During the council’s August 24 special session on Afghanistan following the Taliban takeover, some nations unsuccessfully tried to establish a mechanism to monitor the rights situation in the country.
Since taking power on 15 August, the Taliban have tried to convince Afghans and the outside world that their regime will be less brutal than their 1996-2001 spell in control.
In recent weeks, the EU and UN rights chief Michelle Bachelet took up the cause again.
A European diplomat, speaking on condition of anonymity, told reporters they had tried to make the resolution as consensual as possible.
“The amount of support is as important as the message” that the world is watching Afghanistan, the diplomat said.
The rapporteur is charged with following the developing human rights situation in Afghanistan and making recommendations to improve it.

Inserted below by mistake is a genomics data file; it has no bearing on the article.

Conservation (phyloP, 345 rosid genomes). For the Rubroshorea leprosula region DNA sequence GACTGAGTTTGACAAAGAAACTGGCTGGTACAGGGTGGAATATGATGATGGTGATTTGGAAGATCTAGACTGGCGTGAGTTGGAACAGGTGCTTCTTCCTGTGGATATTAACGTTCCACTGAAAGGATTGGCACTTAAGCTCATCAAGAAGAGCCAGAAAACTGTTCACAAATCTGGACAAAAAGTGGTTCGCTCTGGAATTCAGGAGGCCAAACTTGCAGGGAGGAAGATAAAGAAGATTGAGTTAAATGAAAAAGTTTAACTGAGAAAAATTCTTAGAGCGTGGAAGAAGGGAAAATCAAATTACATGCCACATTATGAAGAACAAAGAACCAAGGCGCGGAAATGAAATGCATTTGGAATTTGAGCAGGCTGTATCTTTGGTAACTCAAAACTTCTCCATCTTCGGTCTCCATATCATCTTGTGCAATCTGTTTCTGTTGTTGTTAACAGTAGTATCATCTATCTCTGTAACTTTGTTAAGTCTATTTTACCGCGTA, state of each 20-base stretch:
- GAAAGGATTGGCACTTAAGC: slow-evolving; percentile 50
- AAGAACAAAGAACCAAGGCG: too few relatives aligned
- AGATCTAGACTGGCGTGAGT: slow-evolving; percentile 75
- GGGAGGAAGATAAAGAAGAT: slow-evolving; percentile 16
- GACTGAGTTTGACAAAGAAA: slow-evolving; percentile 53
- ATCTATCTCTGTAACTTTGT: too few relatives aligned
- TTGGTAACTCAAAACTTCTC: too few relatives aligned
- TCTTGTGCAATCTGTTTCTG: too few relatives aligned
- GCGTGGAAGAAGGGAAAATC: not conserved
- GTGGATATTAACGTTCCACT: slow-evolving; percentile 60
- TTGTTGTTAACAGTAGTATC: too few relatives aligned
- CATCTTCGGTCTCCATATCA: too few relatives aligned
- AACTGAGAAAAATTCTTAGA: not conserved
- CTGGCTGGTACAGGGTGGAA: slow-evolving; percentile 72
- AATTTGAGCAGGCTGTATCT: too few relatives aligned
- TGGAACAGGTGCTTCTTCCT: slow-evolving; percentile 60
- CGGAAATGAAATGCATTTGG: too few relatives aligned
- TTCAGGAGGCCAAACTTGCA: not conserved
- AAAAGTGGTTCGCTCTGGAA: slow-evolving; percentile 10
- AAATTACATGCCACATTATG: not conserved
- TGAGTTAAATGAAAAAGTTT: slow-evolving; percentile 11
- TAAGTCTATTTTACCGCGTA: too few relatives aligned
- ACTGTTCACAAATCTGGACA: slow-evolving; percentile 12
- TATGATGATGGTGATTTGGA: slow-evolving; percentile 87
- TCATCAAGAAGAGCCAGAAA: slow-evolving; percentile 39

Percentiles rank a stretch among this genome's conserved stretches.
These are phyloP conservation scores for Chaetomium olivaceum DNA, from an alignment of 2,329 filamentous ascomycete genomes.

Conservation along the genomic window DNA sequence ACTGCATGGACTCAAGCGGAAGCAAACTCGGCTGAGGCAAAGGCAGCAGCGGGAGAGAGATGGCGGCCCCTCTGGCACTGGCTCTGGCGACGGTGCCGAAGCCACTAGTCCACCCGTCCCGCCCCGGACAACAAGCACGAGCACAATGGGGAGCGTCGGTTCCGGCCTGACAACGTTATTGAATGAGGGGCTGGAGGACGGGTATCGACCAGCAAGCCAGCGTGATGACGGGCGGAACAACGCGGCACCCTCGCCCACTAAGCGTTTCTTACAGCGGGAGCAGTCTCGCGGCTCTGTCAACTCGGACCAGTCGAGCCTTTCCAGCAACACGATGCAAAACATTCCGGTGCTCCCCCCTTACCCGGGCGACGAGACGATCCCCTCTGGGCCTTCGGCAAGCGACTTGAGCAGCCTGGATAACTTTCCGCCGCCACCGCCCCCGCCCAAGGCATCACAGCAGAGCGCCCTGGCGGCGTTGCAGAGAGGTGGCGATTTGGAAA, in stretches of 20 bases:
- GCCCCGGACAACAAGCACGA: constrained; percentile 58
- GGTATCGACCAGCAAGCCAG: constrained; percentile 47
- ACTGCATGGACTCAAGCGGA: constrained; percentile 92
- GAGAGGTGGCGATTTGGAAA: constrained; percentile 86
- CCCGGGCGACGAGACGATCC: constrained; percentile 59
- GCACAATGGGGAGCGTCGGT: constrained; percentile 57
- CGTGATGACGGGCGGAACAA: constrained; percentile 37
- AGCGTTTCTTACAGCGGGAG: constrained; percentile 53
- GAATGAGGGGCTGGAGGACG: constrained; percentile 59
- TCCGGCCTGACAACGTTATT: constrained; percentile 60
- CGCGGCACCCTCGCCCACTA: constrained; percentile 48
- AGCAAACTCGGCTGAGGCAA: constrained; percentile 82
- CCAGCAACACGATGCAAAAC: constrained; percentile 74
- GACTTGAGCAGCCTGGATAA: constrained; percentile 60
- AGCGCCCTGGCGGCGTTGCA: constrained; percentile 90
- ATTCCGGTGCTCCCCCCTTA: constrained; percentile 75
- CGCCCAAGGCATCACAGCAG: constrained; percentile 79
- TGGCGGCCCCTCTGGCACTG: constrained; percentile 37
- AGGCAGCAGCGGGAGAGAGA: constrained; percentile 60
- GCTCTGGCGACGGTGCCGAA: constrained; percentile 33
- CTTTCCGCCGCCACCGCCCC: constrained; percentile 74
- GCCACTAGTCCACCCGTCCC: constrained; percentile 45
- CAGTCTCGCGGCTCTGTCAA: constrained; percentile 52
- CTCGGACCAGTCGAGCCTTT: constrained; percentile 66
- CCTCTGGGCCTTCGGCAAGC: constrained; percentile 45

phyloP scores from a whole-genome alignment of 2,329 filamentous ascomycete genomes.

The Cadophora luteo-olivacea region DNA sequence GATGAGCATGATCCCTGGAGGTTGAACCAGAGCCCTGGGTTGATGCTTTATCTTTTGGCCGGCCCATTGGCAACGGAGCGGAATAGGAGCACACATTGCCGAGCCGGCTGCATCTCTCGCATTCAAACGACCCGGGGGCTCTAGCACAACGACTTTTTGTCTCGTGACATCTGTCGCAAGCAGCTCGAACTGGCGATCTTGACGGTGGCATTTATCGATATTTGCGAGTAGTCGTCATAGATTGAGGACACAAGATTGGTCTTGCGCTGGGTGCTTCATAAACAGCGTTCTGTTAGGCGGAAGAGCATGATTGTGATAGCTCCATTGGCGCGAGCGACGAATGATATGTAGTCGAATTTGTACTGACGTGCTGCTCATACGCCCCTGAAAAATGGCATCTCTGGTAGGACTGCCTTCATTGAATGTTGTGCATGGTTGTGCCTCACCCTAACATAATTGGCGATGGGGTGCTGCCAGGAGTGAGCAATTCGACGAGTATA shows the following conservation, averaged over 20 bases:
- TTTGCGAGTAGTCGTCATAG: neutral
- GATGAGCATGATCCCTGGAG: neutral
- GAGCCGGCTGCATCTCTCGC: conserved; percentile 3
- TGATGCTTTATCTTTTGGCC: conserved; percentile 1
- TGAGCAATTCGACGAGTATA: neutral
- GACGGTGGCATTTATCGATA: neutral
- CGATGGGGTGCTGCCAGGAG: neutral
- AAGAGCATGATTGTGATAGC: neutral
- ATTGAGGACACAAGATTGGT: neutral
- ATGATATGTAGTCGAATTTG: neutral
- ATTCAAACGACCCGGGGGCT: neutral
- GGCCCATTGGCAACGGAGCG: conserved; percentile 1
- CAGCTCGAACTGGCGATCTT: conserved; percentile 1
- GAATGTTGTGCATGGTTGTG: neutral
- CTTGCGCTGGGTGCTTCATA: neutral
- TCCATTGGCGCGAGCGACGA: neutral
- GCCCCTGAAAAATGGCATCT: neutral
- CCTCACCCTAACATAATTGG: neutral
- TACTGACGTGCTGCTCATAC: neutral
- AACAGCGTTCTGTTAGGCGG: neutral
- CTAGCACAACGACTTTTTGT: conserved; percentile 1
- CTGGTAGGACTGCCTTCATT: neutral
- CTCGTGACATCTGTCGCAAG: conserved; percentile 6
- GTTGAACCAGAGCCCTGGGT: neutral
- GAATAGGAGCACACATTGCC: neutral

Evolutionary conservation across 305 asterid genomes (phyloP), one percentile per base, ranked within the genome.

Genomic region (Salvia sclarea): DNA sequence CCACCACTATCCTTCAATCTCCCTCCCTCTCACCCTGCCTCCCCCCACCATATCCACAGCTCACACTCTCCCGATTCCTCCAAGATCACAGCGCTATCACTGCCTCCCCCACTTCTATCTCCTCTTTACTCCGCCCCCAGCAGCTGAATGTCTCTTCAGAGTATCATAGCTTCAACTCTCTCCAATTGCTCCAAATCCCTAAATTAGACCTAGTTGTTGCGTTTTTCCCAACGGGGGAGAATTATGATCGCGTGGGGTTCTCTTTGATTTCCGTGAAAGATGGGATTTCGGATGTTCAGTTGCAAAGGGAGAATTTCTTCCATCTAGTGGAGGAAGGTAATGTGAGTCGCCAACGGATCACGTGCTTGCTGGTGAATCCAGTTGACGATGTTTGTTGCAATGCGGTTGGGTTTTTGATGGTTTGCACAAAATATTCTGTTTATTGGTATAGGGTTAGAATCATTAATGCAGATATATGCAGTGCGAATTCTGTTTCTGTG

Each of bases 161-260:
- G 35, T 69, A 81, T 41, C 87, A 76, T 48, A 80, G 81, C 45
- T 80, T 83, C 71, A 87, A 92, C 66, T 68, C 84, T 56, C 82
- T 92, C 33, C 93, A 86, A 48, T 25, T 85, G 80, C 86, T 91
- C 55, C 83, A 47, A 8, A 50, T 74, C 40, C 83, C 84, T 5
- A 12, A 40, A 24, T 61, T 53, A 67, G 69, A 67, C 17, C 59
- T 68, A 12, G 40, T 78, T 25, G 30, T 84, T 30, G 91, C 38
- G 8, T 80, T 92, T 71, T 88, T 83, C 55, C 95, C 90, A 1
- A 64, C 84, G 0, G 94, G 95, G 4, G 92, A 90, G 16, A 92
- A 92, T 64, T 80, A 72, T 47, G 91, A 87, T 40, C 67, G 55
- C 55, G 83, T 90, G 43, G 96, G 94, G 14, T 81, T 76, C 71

The expert will also be tasked with helping the country to fulfil its human rights obligations and “offer support and advice to civil society”.
‘Quest for justice’
The resolution also calls for an “immediate end to all human rights violations and abuses and violations of international humanitarian law in Afghanistan”.
It also calls for respect for fundamental freedoms, including the freedoms of peaceful assembly and expression.
The text condemns discrimination against women and girls, including forced marriages, and calls for an inclusive and representative government.
The rapporteur will submit a written report to the council within a year.
Amnesty International’s secretary general Agnes Callamard hoped it would be “a cornerstone in the quest for justice, truth and reparation for the people of Afghanistan”, given the gravity of the crisis engulfing the country.
John Fisher, the Geneva director of Human Rights Watch, said the rapporteur would bring “much-needed scrutiny to the rights crisis in Afghanistan” and “pave the way for a full investigative body to ensure that those responsible for violations and abuses are held to account”.